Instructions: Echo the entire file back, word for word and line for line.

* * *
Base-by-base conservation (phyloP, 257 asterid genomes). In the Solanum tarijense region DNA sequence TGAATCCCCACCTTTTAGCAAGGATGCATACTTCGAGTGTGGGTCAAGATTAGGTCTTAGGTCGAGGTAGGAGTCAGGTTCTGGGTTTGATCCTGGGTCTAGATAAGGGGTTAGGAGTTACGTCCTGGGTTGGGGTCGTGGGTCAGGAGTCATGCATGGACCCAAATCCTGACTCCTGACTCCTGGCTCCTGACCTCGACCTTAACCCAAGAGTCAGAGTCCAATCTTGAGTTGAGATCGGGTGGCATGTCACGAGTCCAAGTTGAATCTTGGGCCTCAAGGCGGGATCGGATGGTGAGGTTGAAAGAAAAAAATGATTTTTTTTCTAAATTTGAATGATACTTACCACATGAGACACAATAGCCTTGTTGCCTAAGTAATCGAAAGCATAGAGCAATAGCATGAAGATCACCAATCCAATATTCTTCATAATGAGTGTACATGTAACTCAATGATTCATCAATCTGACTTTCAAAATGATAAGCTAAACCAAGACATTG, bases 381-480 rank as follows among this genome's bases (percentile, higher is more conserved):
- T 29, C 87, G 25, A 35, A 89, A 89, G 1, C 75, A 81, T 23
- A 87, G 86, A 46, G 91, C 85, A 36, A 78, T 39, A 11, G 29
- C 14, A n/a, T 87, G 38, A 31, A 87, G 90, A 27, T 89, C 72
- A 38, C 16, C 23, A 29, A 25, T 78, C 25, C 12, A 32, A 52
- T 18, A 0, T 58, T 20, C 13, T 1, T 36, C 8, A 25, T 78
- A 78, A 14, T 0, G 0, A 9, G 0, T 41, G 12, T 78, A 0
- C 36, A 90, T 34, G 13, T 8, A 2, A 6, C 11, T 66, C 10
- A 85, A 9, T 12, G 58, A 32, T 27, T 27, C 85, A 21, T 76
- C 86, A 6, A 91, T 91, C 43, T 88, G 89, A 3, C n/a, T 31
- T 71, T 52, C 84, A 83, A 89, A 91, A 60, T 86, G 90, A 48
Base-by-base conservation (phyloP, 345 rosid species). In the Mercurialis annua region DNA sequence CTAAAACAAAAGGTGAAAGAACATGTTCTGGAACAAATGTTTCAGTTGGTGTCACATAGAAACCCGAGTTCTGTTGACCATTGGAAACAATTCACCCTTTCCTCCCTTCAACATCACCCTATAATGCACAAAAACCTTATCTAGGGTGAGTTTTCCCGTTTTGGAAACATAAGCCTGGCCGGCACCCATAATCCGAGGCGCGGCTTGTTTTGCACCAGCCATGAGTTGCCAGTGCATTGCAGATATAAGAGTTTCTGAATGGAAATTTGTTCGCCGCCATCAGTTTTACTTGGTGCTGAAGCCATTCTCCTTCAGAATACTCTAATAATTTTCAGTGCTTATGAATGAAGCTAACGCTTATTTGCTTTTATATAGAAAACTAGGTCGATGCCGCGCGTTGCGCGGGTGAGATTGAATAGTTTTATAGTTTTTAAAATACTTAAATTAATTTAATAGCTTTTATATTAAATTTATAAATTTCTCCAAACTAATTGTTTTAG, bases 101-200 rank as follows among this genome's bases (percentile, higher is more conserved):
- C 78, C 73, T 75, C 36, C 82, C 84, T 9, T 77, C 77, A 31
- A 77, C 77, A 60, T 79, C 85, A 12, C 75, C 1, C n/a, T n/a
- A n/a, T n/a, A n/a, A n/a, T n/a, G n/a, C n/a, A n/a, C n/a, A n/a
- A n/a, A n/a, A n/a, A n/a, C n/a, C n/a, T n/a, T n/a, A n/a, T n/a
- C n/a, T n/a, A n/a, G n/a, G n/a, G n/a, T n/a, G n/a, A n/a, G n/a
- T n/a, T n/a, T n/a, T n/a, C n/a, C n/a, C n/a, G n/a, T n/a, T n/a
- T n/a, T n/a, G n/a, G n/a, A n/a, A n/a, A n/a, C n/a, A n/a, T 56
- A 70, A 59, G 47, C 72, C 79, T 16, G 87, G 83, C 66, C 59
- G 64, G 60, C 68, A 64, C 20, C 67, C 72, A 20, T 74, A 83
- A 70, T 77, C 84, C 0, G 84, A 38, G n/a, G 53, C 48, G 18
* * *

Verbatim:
Base-by-base conservation (phyloP, 257 asterid genomes). In the Solanum tarijense region DNA sequence TGAATCCCCACCTTTTAGCAAGGATGCATACTTCGAGTGTGGGTCAAGATTAGGTCTTAGGTCGAGGTAGGAGTCAGGTTCTGGGTTTGATCCTGGGTCTAGATAAGGGGTTAGGAGTTACGTCCTGGGTTGGGGTCGTGGGTCAGGAGTCATGCATGGACCCAAATCCTGACTCCTGACTCCTGGCTCCTGACCTCGACCTTAACCCAAGAGTCAGAGTCCAATCTTGAGTTGAGATCGGGTGGCATGTCACGAGTCCAAGTTGAATCTTGGGCCTCAAGGCGGGATCGGATGGTGAGGTTGAAAGAAAAAAATGATTTTTTTTCTAAATTTGAATGATACTTACCACATGAGACACAATAGCCTTGTTGCCTAAGTAATCGAAAGCATAGAGCAATAGCATGAAGATCACCAATCCAATATTCTTCATAATGAGTGTACATGTAACTCAATGATTCATCAATCTGACTTTCAAAATGATAAGCTAAACCAAGACATTG, bases 381-480 rank as follows among this genome's bases (percentile, higher is more conserved):
- T 29, C 87, G 25, A 35, A 89, A 89, G 1, C 75, A 81, T 23
- A 87, G 86, A 46, G 91, C 85, A 36, A 78, T 39, A 11, G 29
- C 14, A n/a, T 87, G 38, A 31, A 87, G 90, A 27, T 89, C 72
- A 38, C 16, C 23, A 29, A 25, T 78, C 25, C 12, A 32, A 52
- T 18, A 0, T 58, T 20, C 13, T 1, T 36, C 8, A 25, T 78
- A 78, A 14, T 0, G 0, A 9, G 0, T 41, G 12, T 78, A 0
- C 36, A 90, T 34, G 13, T 8, A 2, A 6, C 11, T 66, C 10
- A 85, A 9, T 12, G 58, A 32, T 27, T 27, C 85, A 21, T 76
- C 86, A 6, A 91, T 91, C 43, T 88, G 89, A 3, C n/a, T 31
- T 71, T 52, C 84, A 83, A 89, A 91, A 60, T 86, G 90, A 48
Base-by-base conservation (phyloP, 345 rosid species). In the Mercurialis annua region DNA sequence CTAAAACAAAAGGTGAAAGAACATGTTCTGGAACAAATGTTTCAGTTGGTGTCACATAGAAACCCGAGTTCTGTTGACCATTGGAAACAATTCACCCTTTCCTCCCTTCAACATCACCCTATAATGCACAAAAACCTTATCTAGGGTGAGTTTTCCCGTTTTGGAAACATAAGCCTGGCCGGCACCCATAATCCGAGGCGCGGCTTGTTTTGCACCAGCCATGAGTTGCCAGTGCATTGCAGATATAAGAGTTTCTGAATGGAAATTTGTTCGCCGCCATCAGTTTTACTTGGTGCTGAAGCCATTCTCCTTCAGAATACTCTAATAATTTTCAGTGCTTATGAATGAAGCTAACGCTTATTTGCTTTTATATAGAAAACTAGGTCGATGCCGCGCGTTGCGCGGGTGAGATTGAATAGTTTTATAGTTTTTAAAATACTTAAATTAATTTAATAGCTTTTATATTAAATTTATAAATTTCTCCAAACTAATTGTTTTAG, bases 101-200 rank as follows among this genome's bases (percentile, higher is more conserved):
- C 78, C 73, T 75, C 36, C 82, C 84, T 9, T 77, C 77, A 31
- A 77, C 77, A 60, T 79, C 85, A 12, C 75, C 1, C n/a, T n/a
- A n/a, T n/a, A n/a, A n/a, T n/a, G n/a, C n/a, A n/a, C n/a, A n/a
- A n/a, A n/a, A n/a, A n/a, C n/a, C n/a, T n/a, T n/a, A n/a, T n/a
- C n/a, T n/a, A n/a, G n/a, G n/a, G n/a, T n/a, G n/a, A n/a, G n/a
- T n/a, T n/a, T n/a, T n/a, C n/a, C n/a, C n/a, G n/a, T n/a, T n/a
- T n/a, T n/a, G n/a, G n/a, A n/a, A n/a, A n/a, C n/a, A n/a, T 56
- A 70, A 59, G 47, C 72, C 79, T 16, G 87, G 83, C 66, C 59
- G 64, G 60, C 68, A 64, C 20, C 67, C 72, A 20, T 74, A 83
- A 70, T 77, C 84, C 0, G 84, A 38, G n/a, G 53, C 48, G 18